Roboworld at Carnegie Science Center
Pittsburgh, Pennsylvania (1 hour 30 minutes from NYC)
Begin your immersion in the Steel City's burgeoning art scene by touring some of its most famous cultural institutions. First stop: the Carnegie Science Center (1 Allegheny Ave; 412-237-3400, carnegiesciencecenter.org; $9.95--$22.95), where you'll find Roboworld, a large-scale permanent exhibit that examines the role machines play in the lives of humans; it's not just about seeing C-3PO bumble his way through theStar Wars movies (though you can get your picture taken with the uptight android here).
At The Andy Warhol Museum (117 Sandusky St; 412-237-8300, warhol.org; $8--$15), peep more than 500 works by the Pop artist (and Pittsburgh native), including iconic pieces like Silver Clouds, an installation featuring helium-filled silver balloons that drift and bob around a room. Once you've crossed those biggies off your list, head for some of the smaller spots downtown, like Wood Street Galleries (601 Wood St; 412-471-5605, woodstreetgalleries.org; free), which showcases the work of new-media artists. "They're so far ahead of their time," says Veronica Corpuz, public-relations director at the Pittsburgh Cultural Trust. "They're edgier, and new masters in technology." Wood Street's latest show, "Claudia Hart: Empire" (through June 20), incorporates computer animation, videos and music. Meanwhile, pop-culture fanatics can get their fix of comic and cartoon art at the six-month-old Toonseum (945 Liberty Ave; 412-232-0199, toonseum.org; $3--$4). Anime geeks can check out more than 70 animation cels and production artifacts from the cult Japanese film Akira, until July 18. There's even a creative vibe going on at the husband-and-wife-owned Gypsy Caf (1333 Bingham St; 412-381-4977, gypsycafe.net), which, in addition to serving Mediterranean and Eastern European fare like dill-almond pesto salmon ($18), hosts events such as the Pittsburgh outpost of Dr. Sketchy's Anti-Art School.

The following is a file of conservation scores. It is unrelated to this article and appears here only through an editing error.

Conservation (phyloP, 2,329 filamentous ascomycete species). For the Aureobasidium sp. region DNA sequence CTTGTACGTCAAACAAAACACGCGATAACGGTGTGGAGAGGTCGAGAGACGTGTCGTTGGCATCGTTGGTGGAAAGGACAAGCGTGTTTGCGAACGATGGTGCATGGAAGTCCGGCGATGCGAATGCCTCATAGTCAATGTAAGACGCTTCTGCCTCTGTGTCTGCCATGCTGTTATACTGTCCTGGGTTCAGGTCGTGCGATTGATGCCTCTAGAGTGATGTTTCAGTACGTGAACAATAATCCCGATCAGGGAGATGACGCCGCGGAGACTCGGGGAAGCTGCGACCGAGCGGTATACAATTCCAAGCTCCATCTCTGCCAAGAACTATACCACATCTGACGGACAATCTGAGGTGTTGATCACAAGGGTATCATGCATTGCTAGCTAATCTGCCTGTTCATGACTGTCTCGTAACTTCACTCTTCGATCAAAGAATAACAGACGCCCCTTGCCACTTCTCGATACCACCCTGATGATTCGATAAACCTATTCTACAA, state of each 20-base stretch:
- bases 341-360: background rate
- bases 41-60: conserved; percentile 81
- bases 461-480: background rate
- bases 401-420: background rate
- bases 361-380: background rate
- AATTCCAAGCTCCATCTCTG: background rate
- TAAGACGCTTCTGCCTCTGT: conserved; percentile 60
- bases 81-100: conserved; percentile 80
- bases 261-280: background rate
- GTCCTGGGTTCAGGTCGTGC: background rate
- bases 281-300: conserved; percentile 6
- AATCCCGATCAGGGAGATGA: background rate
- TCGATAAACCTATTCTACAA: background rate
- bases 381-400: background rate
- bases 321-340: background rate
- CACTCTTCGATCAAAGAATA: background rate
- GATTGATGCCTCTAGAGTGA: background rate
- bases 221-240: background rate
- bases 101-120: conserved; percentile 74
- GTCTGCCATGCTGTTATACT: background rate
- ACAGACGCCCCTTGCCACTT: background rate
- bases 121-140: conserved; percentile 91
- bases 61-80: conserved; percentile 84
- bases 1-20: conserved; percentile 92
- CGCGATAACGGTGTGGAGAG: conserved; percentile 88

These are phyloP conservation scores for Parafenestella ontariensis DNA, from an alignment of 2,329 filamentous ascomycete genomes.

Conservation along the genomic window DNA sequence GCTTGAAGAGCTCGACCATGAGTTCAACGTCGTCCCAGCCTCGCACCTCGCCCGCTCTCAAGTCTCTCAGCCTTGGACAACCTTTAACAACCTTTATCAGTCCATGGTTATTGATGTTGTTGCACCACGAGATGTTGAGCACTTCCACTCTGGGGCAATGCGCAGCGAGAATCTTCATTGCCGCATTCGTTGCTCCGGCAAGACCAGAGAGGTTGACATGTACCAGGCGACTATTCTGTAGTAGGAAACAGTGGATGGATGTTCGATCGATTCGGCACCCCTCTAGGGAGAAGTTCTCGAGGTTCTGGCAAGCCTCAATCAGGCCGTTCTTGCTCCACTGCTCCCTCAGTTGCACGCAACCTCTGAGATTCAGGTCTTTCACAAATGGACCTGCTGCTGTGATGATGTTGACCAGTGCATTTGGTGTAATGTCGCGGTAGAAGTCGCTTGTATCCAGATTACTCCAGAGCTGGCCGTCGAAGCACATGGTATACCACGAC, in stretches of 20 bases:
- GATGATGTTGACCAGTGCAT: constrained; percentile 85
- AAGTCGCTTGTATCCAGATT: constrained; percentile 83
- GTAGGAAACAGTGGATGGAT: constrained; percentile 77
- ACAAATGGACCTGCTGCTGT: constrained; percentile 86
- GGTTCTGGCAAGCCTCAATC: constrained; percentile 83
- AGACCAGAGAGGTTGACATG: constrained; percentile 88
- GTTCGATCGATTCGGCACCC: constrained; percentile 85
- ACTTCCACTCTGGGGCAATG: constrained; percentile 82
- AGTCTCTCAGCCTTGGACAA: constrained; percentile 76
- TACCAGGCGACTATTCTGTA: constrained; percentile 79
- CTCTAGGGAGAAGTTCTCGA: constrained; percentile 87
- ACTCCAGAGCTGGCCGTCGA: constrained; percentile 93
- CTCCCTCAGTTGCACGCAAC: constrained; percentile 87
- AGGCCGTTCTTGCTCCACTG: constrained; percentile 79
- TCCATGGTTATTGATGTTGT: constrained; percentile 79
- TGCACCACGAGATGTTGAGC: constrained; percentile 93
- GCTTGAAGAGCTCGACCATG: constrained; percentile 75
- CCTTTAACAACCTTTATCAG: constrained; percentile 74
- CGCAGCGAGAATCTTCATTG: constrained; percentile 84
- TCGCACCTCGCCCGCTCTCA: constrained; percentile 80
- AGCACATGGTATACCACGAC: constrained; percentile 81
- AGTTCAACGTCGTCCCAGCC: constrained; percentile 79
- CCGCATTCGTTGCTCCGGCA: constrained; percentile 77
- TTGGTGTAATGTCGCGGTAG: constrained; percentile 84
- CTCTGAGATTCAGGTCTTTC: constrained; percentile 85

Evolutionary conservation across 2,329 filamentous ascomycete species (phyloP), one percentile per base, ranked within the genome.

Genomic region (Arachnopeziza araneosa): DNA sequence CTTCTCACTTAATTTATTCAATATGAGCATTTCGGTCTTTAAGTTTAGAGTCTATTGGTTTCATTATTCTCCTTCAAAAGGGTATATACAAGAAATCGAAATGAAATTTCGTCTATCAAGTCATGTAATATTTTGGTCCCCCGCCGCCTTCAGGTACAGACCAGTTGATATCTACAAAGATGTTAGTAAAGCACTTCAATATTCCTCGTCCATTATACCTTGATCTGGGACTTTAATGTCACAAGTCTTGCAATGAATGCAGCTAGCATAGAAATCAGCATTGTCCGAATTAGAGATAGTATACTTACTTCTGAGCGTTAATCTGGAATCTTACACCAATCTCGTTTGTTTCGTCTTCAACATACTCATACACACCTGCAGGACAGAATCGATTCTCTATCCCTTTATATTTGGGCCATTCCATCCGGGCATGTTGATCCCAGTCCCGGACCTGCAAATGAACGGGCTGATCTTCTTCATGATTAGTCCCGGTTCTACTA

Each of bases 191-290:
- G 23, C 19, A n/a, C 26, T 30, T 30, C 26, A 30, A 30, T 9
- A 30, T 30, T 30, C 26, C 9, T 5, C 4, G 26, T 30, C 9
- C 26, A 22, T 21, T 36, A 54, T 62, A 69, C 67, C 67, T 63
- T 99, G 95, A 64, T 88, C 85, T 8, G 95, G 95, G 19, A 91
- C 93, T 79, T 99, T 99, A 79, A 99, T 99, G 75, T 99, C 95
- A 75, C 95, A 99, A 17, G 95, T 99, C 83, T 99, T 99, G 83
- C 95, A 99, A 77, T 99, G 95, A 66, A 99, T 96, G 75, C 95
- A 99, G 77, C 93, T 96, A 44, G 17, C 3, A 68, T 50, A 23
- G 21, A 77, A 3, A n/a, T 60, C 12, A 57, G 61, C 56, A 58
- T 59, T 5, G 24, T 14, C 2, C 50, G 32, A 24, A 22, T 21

The Caribbean-themed Parador Inn (939 Western Ave; 412-231-4800,theparadorinn.com) offers an egalitarian deal: Each of its eight guest rooms is priced at just $150 per night, whether it's the 328-square-foot African Tulip room (outfitted with paintings of parrots and an antique vanity) or the 869-square-foot Lady Palm suite, which has its own separate living room and a private bathroom.
Washington, D.C. (3 hours from NYC)
Bipartisan art is all around you in the capital city—you need only walk down the National Mall and its adjacent parks, which stretch from the Capitol building to the Lincoln Memorial, to see different examples (including Maya Lin's Vietnam Veterans Memorial, whose granite slabs form a stark monument to the men and women who served in that conflict). And even though you'll have to battle tourists, it's worth popping into a few of the museums that line the Mall, and not just because admission to every single one of them is free. Stop by the Hirshhorn Museum and Sculpture Garden (Independence Ave SW; 202-633-4674, hirshhorn.si.edu; free) and wander through its outdoor space, taking a moment to peek at works by Auguste Rodin and Jeff Koons, before heading over to the Smithsonian Institution Building (1000 Jefferson Dr SW; 202-633-1000, si.edu), otherwise known as "the Castle."